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Utopia and Terror in the 20th Century

Utopia and Terror in the 20th Century

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Utopia and Terror in the 20th Century

Course No. 8313
Professor Vejas Gabriel Liulevicius, Ph.D.
University of Tennessee
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Course No. 8313
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  • You should buy audio if you would enjoy the convenience of experiencing this course while driving, exercising, etc. While the video does contain visual elements, the professor presents the material in an engaging and clear manner, so the visuals are not necessary to understand the concepts. Additionally, the audio audience may refer to the accompanying course guidebook for names, works, and examples that are cited throughout the course.
  • You should buy video if you prefer learning visually and wish to take advantage of the visual elements featured in this course. The video version is well illustrated with approximately 250 visual elements to enhance your learning, including photographs of key figures and events, wartime images, maps, and on-screen text highlighting names and dates.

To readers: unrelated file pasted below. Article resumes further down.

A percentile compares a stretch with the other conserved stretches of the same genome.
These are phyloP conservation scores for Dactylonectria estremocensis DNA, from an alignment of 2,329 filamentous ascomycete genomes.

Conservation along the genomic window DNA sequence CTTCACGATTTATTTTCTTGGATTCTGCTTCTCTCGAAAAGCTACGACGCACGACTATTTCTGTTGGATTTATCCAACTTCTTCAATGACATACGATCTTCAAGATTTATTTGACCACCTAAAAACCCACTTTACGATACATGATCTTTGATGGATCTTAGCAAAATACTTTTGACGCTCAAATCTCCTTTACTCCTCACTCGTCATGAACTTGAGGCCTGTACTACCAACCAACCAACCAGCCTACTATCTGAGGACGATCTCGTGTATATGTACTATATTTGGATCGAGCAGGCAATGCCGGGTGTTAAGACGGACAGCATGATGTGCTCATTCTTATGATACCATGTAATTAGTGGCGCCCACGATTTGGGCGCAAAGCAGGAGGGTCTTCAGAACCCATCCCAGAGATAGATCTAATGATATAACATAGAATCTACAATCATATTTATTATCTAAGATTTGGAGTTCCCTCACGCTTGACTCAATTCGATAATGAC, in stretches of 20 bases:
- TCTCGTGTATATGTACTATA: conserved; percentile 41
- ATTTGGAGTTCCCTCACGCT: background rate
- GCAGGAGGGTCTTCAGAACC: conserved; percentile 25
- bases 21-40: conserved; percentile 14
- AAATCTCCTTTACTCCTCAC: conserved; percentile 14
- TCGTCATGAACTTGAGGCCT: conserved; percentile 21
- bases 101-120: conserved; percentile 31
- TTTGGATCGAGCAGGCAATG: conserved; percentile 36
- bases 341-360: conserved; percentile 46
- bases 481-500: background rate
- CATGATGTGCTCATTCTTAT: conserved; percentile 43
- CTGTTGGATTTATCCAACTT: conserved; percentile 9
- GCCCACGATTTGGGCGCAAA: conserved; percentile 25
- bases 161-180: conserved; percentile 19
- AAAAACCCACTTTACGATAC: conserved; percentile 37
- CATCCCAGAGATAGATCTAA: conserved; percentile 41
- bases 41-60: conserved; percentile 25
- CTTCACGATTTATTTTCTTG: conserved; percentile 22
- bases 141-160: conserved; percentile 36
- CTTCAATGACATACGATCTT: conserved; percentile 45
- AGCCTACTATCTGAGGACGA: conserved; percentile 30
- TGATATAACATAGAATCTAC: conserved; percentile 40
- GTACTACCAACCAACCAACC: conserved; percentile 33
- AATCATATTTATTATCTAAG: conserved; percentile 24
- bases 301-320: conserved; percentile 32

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Course Overview

From the trenches of World War I to Nazi Germany to Saddam Hussein's Iraq, the 20th century was a time of unprecedented violence. According to best estimates, in that 100-year span more than 200 million people were killed in world wars, government-sponsored persecutions, and genocides. Such monumental violence seems senseless. But it is not inexplicable. And if we can understand its origins, we may prevent even greater horrors in the century to come.

This is the premise of Utopia and Terror in the 20th Century. Professor Vejas Gabriel Liulevicius traces the violent history of that era, beginning with its early roots in the American and, especially, the French revolutions. With each passing lecture, you will see how the 20th century's violence was the result of specific historical developments that eventually combined, with explosive results.

The Fuse that Made the 20th Century Explode

The French Revolution proved that ideological movements could mobilize the public and, when willing to use violence, could indeed transform society.

The Industrial Revolution and subsequent technology created vastly more powerful weapons—including some that were entirely new, such as the airplane and rocket—that raised the potential for bloodshed to new heights.